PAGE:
Account Balance: Definition, Types & Examples

An account balance refers to the amount of funds available in the financial accounts at the start of an accounting period.

Definition of Account Balance

The account balance is the sum of all deposits, credits, and other additions minus any withdrawals, debits, or other subtractions from the account during the accounting period. It can be a balance in a bank savings account, a brokerage account, or a loan account.

It reflects the financial transactions that have occurred in the account over time and the current state of an account at any given moment.

The account balance can be used to determine an individual’s financial standing. It also determines their ability to make purchases, investments, or the amount of money owed or due to them.

Types of Accounts

Types Of Financial Accounts

There are several types of financial accounts, including:

  1. Savings accounts: A savings account helps users to save money and earn interest. Savings accounts typically offer higher interest rates on your bank balance but may restrict the number of monthly transactions you can make.
  2. Checking accounts: A checking account allows you to deposit, withdraw, and transfer funds easily and quickly. People use checking accounts for everyday transactions, such as paying bills and purchasing. A checking account is a current account and shows its account balances after paying everyday expenses.
  3. Certificate of Deposit (CD) accounts: A CD account is a kind of savings account that pays a certain amount of fixed interest rate for a specified time. CDs are low-risk investments and typically offer higher interest rates than savings accounts.
  4. Money market account: It is similar to a savings account but usually offers higher interest rates. A money market account may restrict the number of transactions and require a higher minimum balance.
  5. Credit accounts: A credit type is typically associated with a line of credit, such as a credit card or a personal loan. Credit accounts allow you to borrow money up to a certain limit and are charged interest on the credit balance.

This is not an exhaustive list. Many other types of accounts can be used to determine the total wealth a concern holds at any time.

Types of Account Balances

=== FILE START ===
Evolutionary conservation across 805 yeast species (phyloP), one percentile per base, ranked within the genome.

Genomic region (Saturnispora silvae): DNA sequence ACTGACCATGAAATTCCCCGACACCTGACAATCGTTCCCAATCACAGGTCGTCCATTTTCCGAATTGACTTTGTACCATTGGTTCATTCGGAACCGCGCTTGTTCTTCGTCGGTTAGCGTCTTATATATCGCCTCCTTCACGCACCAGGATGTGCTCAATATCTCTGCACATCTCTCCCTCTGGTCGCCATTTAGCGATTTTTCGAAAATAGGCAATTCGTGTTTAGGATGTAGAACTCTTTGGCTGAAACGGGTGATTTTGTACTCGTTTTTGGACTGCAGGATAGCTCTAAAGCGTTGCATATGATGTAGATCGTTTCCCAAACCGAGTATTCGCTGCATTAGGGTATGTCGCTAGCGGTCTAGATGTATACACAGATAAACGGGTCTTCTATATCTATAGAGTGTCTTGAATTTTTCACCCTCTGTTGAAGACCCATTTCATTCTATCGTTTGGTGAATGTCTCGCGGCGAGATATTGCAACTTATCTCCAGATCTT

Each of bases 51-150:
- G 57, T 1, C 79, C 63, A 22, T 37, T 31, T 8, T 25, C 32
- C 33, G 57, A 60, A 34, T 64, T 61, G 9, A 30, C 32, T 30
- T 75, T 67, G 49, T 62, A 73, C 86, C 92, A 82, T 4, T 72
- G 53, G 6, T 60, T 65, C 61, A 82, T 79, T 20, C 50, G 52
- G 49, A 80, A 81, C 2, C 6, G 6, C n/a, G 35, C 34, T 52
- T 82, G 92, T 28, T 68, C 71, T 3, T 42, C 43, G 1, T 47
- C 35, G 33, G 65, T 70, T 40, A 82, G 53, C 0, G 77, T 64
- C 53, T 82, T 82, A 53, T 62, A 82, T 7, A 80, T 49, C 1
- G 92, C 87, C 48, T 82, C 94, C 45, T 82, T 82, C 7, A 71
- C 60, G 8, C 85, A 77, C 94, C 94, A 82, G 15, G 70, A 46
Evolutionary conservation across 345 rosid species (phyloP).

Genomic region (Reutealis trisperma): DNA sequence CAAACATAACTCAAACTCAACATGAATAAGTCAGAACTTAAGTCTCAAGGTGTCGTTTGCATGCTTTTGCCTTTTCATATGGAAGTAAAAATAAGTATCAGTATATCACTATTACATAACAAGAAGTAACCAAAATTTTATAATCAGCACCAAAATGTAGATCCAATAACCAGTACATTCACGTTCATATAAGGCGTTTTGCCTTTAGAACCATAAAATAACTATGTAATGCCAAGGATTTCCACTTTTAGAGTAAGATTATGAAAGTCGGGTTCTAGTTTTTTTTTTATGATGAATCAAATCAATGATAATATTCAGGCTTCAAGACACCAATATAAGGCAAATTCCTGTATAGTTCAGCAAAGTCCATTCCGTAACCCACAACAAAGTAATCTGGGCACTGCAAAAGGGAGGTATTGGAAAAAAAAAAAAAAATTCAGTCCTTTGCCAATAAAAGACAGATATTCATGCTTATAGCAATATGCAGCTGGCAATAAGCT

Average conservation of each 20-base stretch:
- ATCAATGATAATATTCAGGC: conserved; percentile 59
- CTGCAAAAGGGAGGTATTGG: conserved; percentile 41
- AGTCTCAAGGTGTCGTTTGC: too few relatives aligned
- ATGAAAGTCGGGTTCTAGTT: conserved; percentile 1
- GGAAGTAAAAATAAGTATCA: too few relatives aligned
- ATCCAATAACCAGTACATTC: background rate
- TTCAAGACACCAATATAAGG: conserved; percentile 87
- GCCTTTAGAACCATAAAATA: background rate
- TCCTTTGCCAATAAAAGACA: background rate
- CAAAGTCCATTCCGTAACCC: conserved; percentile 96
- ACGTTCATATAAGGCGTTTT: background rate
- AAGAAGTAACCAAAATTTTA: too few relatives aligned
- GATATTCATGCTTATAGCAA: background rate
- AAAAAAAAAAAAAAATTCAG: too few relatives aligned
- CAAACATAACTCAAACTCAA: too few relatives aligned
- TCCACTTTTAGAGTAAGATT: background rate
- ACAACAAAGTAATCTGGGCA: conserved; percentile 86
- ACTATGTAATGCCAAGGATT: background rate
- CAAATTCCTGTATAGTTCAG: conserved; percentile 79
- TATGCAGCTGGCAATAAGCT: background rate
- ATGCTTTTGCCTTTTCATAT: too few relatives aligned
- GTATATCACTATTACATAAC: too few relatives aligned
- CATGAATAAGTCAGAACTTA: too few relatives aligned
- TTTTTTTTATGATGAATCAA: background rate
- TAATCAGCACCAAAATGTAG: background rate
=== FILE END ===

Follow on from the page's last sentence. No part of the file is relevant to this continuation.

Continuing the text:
Bank Account Balance

The bank account balance is an available balance in a checking or savings account at any moment. It reflects all transactions from the account, including deposits, withdrawals, debits, and credits.

The bank account balance is an addition to the total assets. One can track the checking/savings account balance to determine the money present for spending or withdrawal, making it a critical component of an individual’s financial standing.

Businesses must monitor their bank balances regularly to ensure their accounts are accurate. It also helps them in staying on top of their spending and budgeting.

So, if there are any discrepancies in your bank account balances, it’s important to address them with the financial repository to prevent potential financial problems.

Loan Account Balances

A loan account includes the total amount associated with a loan, such as a personal loan, car loan, or mortgage. A loan account gets established when an individual borrows money from a mortgage banker. It is used to track the balance of the loan and payments made towards it.

The balance is the total outstanding amount that is yet to be repaid through the loan tenure. It takes into consideration any payments made towards the principal and interest. As payments are made, the loan account balance decreases, and the loan account balance increases as interest accrues.

Loan accounts typically have a set repayment term for the total outstanding amount. It is important to track the loan/mortgage account balances and to make timely payments to maintain a good credit score and reduce the net debt.